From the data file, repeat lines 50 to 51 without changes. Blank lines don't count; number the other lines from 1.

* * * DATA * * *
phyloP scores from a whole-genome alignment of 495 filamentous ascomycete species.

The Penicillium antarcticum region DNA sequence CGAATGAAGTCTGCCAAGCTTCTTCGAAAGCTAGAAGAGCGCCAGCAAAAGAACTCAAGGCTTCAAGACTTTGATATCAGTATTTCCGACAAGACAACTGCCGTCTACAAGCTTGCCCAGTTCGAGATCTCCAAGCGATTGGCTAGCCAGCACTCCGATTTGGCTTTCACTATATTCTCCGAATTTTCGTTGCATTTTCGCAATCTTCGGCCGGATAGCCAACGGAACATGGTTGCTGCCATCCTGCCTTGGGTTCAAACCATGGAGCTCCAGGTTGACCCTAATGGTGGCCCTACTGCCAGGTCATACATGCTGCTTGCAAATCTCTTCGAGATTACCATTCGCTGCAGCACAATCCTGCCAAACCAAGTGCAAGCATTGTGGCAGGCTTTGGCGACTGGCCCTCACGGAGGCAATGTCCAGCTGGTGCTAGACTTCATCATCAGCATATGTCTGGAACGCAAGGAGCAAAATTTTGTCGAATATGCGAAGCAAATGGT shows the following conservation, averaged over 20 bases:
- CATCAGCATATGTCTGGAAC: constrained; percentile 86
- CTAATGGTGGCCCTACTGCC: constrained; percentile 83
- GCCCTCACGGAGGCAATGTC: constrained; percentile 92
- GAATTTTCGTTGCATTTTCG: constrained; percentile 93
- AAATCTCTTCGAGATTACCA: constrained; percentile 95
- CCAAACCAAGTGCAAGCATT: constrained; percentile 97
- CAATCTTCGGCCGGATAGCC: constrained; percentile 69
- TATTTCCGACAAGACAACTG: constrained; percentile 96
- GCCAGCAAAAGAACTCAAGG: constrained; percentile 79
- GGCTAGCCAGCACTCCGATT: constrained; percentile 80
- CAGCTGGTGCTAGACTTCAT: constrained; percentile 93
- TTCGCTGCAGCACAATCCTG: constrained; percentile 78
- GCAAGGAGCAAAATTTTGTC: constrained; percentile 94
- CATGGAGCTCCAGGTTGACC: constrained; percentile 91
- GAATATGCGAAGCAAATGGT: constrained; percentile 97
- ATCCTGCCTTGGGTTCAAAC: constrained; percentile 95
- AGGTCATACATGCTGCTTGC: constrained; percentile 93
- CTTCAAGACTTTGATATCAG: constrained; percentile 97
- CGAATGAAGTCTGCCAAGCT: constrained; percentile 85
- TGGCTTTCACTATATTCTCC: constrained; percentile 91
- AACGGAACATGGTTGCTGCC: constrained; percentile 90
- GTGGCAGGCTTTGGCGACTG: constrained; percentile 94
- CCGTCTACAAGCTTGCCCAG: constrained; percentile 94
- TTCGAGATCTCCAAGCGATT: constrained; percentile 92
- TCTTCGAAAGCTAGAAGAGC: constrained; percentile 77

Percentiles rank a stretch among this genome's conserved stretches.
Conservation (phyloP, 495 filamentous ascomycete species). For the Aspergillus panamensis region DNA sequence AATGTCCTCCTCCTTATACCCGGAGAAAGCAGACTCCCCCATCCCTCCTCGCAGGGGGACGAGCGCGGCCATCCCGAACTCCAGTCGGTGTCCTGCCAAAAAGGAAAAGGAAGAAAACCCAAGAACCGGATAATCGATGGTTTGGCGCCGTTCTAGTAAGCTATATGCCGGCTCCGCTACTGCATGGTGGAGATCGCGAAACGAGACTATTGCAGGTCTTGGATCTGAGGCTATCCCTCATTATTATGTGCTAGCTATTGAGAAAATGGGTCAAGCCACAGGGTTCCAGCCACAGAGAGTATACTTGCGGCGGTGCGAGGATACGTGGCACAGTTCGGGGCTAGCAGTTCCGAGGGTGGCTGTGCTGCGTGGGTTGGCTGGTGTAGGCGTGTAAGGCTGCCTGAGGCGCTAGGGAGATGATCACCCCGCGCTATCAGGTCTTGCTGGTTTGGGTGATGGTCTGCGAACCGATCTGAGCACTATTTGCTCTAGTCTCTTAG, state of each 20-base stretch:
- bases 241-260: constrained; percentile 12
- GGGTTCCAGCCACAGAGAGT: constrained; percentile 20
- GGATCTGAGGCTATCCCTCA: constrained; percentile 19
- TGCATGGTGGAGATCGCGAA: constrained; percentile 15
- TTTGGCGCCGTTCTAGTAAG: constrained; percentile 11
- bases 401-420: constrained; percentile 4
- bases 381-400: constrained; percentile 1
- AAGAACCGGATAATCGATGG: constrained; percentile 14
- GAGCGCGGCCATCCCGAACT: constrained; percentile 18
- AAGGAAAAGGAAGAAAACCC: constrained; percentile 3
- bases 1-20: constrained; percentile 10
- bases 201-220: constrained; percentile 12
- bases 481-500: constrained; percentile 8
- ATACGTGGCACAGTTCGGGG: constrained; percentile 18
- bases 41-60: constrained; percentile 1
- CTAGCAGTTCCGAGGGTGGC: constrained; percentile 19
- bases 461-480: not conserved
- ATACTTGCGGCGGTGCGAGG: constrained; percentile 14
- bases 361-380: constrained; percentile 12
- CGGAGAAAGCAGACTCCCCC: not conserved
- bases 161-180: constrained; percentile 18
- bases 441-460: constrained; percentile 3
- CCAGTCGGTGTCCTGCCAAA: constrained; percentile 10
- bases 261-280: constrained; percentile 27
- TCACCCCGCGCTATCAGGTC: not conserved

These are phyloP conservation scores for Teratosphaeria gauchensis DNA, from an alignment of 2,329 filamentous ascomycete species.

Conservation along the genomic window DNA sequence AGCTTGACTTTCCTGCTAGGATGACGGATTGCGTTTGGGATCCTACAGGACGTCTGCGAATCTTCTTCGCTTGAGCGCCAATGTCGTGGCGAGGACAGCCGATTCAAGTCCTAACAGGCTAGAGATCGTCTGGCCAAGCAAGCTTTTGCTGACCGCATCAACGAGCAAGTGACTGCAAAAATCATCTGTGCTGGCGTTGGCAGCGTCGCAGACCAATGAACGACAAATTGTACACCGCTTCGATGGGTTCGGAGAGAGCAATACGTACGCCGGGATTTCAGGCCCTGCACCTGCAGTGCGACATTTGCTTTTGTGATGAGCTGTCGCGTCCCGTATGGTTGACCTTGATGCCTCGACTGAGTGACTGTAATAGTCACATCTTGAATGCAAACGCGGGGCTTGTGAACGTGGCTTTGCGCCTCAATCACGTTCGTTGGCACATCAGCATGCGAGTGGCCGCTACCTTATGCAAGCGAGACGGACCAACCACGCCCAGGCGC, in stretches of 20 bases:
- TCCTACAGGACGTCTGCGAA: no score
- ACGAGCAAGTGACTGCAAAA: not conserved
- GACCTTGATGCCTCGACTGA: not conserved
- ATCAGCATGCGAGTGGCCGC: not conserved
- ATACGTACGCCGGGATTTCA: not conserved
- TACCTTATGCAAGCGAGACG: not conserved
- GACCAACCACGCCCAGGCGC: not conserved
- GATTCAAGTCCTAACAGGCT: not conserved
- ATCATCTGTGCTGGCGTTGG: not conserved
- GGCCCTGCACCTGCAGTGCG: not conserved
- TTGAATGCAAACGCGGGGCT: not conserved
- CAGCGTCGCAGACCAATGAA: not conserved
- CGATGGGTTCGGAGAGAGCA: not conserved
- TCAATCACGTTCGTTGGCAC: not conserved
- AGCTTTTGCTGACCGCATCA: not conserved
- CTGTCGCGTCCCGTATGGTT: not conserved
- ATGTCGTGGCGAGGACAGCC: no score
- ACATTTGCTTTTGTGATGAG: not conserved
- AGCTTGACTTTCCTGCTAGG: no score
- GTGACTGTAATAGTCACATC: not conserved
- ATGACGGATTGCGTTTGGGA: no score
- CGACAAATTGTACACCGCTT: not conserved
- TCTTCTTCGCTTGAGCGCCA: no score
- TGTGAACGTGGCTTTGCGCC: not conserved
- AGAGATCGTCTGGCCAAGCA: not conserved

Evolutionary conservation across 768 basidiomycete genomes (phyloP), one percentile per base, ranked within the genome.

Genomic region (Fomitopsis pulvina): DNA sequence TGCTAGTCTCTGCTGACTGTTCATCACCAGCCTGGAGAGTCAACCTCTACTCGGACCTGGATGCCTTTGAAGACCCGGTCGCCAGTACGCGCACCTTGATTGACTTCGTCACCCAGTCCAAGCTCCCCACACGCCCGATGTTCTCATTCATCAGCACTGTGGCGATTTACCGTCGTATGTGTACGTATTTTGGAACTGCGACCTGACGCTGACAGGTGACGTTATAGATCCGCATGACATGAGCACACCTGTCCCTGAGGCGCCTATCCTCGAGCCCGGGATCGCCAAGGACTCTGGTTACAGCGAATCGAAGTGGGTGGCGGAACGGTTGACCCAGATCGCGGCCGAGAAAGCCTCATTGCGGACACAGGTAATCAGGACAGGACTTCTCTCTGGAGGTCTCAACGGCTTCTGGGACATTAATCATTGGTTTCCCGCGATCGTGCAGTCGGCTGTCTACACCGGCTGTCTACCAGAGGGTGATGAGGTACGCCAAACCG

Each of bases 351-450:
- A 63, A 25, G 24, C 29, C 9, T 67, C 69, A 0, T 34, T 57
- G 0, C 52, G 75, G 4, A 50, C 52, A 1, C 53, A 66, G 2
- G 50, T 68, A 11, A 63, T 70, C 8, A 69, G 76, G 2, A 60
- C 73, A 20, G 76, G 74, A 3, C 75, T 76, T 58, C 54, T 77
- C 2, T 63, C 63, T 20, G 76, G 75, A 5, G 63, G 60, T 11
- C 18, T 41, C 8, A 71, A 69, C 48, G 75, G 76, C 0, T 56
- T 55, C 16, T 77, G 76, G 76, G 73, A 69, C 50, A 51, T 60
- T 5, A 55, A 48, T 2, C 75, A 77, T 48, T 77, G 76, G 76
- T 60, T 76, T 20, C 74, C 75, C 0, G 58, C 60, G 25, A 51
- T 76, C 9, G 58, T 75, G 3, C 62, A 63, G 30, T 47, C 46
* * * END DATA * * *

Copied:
- bases 161-180: constrained; percentile 18
- bases 441-460: constrained; percentile 3